This aside, the main aspect of the School Librarian’s session that demonstrated a different approach to advocating the Library was Statistics. You either love them or loathe them, personally I’m the former. Kevin is a champion for using statistics to demonstrate to the School board, fund committee and to Ofsted that the Library is not only used, but why is it used, who is it used by and in the long-term, how the library has impacted upon the grades of those who regularly use the library and those who do not. Kevin has built a system where the children select why they have entered the library, the children also scan the books they have used (including reference books). This scheme has only been in operation for a couple of months, but the potential impact is clear.
The next speaker, Emily Hopkins, an NHS Library Manager for a Mental Health Library discussed outreach and advocacy from an NHS perspective. NHS Librarians are different in their approach and purpose. Their purpose is to support Medical staff, to ease some of the pressure, to save time and to provide quality information. Emily highlighted this by explaining that if a group of professionals needed info skills training, her team would travel to them. Furthermore, the range of information services available to Medical staff is comprehensive, this was demonstrated through Emily’s group activity; each table was given a scenario and was asked which services would you recommend to this type of Medical Professional. The outreach service in the NHS is expanding into the realm of social media and blogging in order to push high quality information to the Medical Professionals.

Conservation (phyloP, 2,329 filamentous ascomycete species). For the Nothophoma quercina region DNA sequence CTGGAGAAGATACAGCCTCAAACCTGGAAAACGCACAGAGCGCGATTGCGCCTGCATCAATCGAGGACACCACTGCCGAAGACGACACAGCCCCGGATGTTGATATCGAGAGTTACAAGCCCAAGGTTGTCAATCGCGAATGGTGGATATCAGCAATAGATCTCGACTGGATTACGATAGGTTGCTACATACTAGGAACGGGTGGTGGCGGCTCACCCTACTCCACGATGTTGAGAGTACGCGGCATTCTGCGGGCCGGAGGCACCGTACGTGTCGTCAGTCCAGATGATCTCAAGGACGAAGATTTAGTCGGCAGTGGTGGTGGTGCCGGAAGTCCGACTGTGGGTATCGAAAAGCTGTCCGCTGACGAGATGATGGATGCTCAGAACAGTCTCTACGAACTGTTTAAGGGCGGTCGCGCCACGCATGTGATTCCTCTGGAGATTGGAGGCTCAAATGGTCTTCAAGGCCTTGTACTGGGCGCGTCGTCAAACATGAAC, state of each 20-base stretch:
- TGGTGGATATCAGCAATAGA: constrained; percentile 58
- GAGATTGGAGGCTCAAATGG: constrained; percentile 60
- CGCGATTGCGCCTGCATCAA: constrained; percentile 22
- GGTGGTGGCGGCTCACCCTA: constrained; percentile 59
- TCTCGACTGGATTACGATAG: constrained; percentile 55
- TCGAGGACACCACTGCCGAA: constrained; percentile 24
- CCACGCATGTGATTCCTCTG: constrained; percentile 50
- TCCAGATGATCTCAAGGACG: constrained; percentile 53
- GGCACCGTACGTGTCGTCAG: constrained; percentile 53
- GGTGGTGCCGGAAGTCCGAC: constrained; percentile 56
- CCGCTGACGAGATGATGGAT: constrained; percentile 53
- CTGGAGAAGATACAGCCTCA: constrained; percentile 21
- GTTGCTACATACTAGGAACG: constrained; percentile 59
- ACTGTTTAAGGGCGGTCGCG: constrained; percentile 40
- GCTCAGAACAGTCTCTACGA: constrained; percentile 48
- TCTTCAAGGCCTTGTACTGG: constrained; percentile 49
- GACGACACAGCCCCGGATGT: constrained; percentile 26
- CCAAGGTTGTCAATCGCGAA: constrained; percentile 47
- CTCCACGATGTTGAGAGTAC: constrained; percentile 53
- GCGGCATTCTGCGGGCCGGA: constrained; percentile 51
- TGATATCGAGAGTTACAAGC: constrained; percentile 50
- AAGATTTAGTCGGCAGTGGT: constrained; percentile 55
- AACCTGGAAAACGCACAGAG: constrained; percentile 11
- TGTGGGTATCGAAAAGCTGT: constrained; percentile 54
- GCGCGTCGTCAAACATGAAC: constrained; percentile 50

Finally, Alison Sharman took to the floor with her presentation on the Roving Librarian scheme that operates at Huddersfield University. The scheme highlights an effective way of applying outreach in the academic sector. Alison discussed how all Librarians were involved in this scheme, targeting students in the library and the student union cafe. The Librarians roved the space armed with a tablet, offering students help with academic databases, using the introduction of the Summon as a way of engaging with the students. Alison drew on data that demonstrated the positive correlation between students who achieved 1st or 2:1 and their high use of electronic databases compared with students who gained a 2:2 and 3rd who preferred books. The Roving Librarian is attempting, successfully, with questions that many Academic Librarians ask “Are students too embarrassed/unwilling to ask for help?” Alison highlighted this with an example of one Roving Librarian appearing just as a student needed help, with student exclaiming that the Librarian must have been sent by God! How’s that for a compliment on successful outreaching!
What was drawn from the event was that a little creative thinking and determination, outreach and advocacy in the Library sector is achievable, effective and affordable.
On behalf of myself, Catherine, Helen & Siobhan, a massive thank-you to Cilip North West for their support and for funding the event, and to our attendees; we are really grateful for your support.
We’ll be meeting soon to discuss and use the evaluation forms to steer our next event. In the meantime, I’m off to write a Business Plan entitled “Ben Howard – You must perform at the next NLPN event’. Fool proof…
If you have any thoughts about the Spring event, or any ideas for our next event – send us your comments!